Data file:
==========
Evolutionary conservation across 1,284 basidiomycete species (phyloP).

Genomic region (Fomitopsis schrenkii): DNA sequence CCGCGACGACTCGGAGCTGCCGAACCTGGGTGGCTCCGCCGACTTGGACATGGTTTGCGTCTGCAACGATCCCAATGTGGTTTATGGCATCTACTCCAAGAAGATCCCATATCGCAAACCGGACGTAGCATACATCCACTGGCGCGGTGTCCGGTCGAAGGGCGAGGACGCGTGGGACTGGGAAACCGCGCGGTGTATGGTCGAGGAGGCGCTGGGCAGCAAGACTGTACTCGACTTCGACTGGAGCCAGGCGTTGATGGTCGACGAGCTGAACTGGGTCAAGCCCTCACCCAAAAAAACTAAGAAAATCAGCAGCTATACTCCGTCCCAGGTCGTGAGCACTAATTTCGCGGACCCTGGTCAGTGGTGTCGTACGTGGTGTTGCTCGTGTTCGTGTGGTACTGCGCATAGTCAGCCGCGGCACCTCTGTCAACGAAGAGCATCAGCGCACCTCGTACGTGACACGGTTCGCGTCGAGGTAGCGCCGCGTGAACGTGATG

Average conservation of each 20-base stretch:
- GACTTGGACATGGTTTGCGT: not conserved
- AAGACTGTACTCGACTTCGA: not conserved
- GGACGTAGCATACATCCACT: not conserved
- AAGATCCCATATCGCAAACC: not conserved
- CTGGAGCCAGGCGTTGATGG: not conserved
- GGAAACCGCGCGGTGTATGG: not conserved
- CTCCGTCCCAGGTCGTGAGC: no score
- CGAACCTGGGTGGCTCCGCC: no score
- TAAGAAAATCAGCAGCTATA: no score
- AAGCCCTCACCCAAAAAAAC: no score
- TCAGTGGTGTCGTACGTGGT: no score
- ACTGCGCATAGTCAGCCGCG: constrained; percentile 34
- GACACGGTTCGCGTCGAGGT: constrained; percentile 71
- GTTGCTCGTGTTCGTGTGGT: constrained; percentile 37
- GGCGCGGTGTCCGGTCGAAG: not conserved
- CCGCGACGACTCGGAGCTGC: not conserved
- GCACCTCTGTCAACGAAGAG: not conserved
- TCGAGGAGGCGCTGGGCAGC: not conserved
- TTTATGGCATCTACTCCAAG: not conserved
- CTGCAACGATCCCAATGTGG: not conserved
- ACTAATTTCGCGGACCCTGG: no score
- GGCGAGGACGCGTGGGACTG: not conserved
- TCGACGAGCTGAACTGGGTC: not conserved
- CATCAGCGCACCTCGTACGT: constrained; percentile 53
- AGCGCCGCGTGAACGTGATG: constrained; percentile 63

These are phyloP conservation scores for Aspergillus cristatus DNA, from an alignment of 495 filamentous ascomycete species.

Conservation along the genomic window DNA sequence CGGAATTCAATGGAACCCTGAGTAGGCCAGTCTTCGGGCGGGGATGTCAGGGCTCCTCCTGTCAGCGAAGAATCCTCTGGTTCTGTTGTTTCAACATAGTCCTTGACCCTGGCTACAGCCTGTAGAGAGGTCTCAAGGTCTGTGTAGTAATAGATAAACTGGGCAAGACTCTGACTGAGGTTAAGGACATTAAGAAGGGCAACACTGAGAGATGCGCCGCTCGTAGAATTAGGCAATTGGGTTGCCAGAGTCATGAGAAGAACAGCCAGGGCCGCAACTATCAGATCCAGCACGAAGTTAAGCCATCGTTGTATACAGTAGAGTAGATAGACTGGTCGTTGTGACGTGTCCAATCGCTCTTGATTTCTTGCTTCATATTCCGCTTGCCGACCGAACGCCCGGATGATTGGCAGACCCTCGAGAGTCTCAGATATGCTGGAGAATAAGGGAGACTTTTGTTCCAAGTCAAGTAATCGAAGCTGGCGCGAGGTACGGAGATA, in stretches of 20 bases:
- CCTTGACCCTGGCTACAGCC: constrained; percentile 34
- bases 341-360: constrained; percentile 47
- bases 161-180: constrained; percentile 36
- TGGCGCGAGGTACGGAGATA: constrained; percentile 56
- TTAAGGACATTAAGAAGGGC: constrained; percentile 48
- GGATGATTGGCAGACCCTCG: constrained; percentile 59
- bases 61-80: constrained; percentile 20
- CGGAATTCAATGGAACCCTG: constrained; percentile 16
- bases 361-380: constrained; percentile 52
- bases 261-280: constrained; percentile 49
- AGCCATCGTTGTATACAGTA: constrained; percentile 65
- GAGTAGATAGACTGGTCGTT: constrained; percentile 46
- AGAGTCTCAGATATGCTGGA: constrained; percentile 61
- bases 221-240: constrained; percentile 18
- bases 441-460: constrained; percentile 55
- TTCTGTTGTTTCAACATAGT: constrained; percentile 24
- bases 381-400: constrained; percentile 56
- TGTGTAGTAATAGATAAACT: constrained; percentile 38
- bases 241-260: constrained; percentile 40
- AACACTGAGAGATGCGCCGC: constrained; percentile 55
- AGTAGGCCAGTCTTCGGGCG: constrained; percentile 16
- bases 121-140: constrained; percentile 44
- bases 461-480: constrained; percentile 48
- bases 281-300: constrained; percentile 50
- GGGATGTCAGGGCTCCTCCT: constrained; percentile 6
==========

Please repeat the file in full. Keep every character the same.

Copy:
Evolutionary conservation across 1,284 basidiomycete species (phyloP).

Genomic region (Fomitopsis schrenkii): DNA sequence CCGCGACGACTCGGAGCTGCCGAACCTGGGTGGCTCCGCCGACTTGGACATGGTTTGCGTCTGCAACGATCCCAATGTGGTTTATGGCATCTACTCCAAGAAGATCCCATATCGCAAACCGGACGTAGCATACATCCACTGGCGCGGTGTCCGGTCGAAGGGCGAGGACGCGTGGGACTGGGAAACCGCGCGGTGTATGGTCGAGGAGGCGCTGGGCAGCAAGACTGTACTCGACTTCGACTGGAGCCAGGCGTTGATGGTCGACGAGCTGAACTGGGTCAAGCCCTCACCCAAAAAAACTAAGAAAATCAGCAGCTATACTCCGTCCCAGGTCGTGAGCACTAATTTCGCGGACCCTGGTCAGTGGTGTCGTACGTGGTGTTGCTCGTGTTCGTGTGGTACTGCGCATAGTCAGCCGCGGCACCTCTGTCAACGAAGAGCATCAGCGCACCTCGTACGTGACACGGTTCGCGTCGAGGTAGCGCCGCGTGAACGTGATG

Average conservation of each 20-base stretch:
- GACTTGGACATGGTTTGCGT: not conserved
- AAGACTGTACTCGACTTCGA: not conserved
- GGACGTAGCATACATCCACT: not conserved
- AAGATCCCATATCGCAAACC: not conserved
- CTGGAGCCAGGCGTTGATGG: not conserved
- GGAAACCGCGCGGTGTATGG: not conserved
- CTCCGTCCCAGGTCGTGAGC: no score
- CGAACCTGGGTGGCTCCGCC: no score
- TAAGAAAATCAGCAGCTATA: no score
- AAGCCCTCACCCAAAAAAAC: no score
- TCAGTGGTGTCGTACGTGGT: no score
- ACTGCGCATAGTCAGCCGCG: constrained; percentile 34
- GACACGGTTCGCGTCGAGGT: constrained; percentile 71
- GTTGCTCGTGTTCGTGTGGT: constrained; percentile 37
- GGCGCGGTGTCCGGTCGAAG: not conserved
- CCGCGACGACTCGGAGCTGC: not conserved
- GCACCTCTGTCAACGAAGAG: not conserved
- TCGAGGAGGCGCTGGGCAGC: not conserved
- TTTATGGCATCTACTCCAAG: not conserved
- CTGCAACGATCCCAATGTGG: not conserved
- ACTAATTTCGCGGACCCTGG: no score
- GGCGAGGACGCGTGGGACTG: not conserved
- TCGACGAGCTGAACTGGGTC: not conserved
- CATCAGCGCACCTCGTACGT: constrained; percentile 53
- AGCGCCGCGTGAACGTGATG: constrained; percentile 63

These are phyloP conservation scores for Aspergillus cristatus DNA, from an alignment of 495 filamentous ascomycete species.

Conservation along the genomic window DNA sequence CGGAATTCAATGGAACCCTGAGTAGGCCAGTCTTCGGGCGGGGATGTCAGGGCTCCTCCTGTCAGCGAAGAATCCTCTGGTTCTGTTGTTTCAACATAGTCCTTGACCCTGGCTACAGCCTGTAGAGAGGTCTCAAGGTCTGTGTAGTAATAGATAAACTGGGCAAGACTCTGACTGAGGTTAAGGACATTAAGAAGGGCAACACTGAGAGATGCGCCGCTCGTAGAATTAGGCAATTGGGTTGCCAGAGTCATGAGAAGAACAGCCAGGGCCGCAACTATCAGATCCAGCACGAAGTTAAGCCATCGTTGTATACAGTAGAGTAGATAGACTGGTCGTTGTGACGTGTCCAATCGCTCTTGATTTCTTGCTTCATATTCCGCTTGCCGACCGAACGCCCGGATGATTGGCAGACCCTCGAGAGTCTCAGATATGCTGGAGAATAAGGGAGACTTTTGTTCCAAGTCAAGTAATCGAAGCTGGCGCGAGGTACGGAGATA, in stretches of 20 bases:
- CCTTGACCCTGGCTACAGCC: constrained; percentile 34
- bases 341-360: constrained; percentile 47
- bases 161-180: constrained; percentile 36
- TGGCGCGAGGTACGGAGATA: constrained; percentile 56
- TTAAGGACATTAAGAAGGGC: constrained; percentile 48
- GGATGATTGGCAGACCCTCG: constrained; percentile 59
- bases 61-80: constrained; percentile 20
- CGGAATTCAATGGAACCCTG: constrained; percentile 16
- bases 361-380: constrained; percentile 52
- bases 261-280: constrained; percentile 49
- AGCCATCGTTGTATACAGTA: constrained; percentile 65
- GAGTAGATAGACTGGTCGTT: constrained; percentile 46
- AGAGTCTCAGATATGCTGGA: constrained; percentile 61
- bases 221-240: constrained; percentile 18
- bases 441-460: constrained; percentile 55
- TTCTGTTGTTTCAACATAGT: constrained; percentile 24
- bases 381-400: constrained; percentile 56
- TGTGTAGTAATAGATAAACT: constrained; percentile 38
- bases 241-260: constrained; percentile 40
- AACACTGAGAGATGCGCCGC: constrained; percentile 55
- AGTAGGCCAGTCTTCGGGCG: constrained; percentile 16
- bases 121-140: constrained; percentile 44
- bases 461-480: constrained; percentile 48
- bases 281-300: constrained; percentile 50
- GGGATGTCAGGGCTCCTCCT: constrained; percentile 6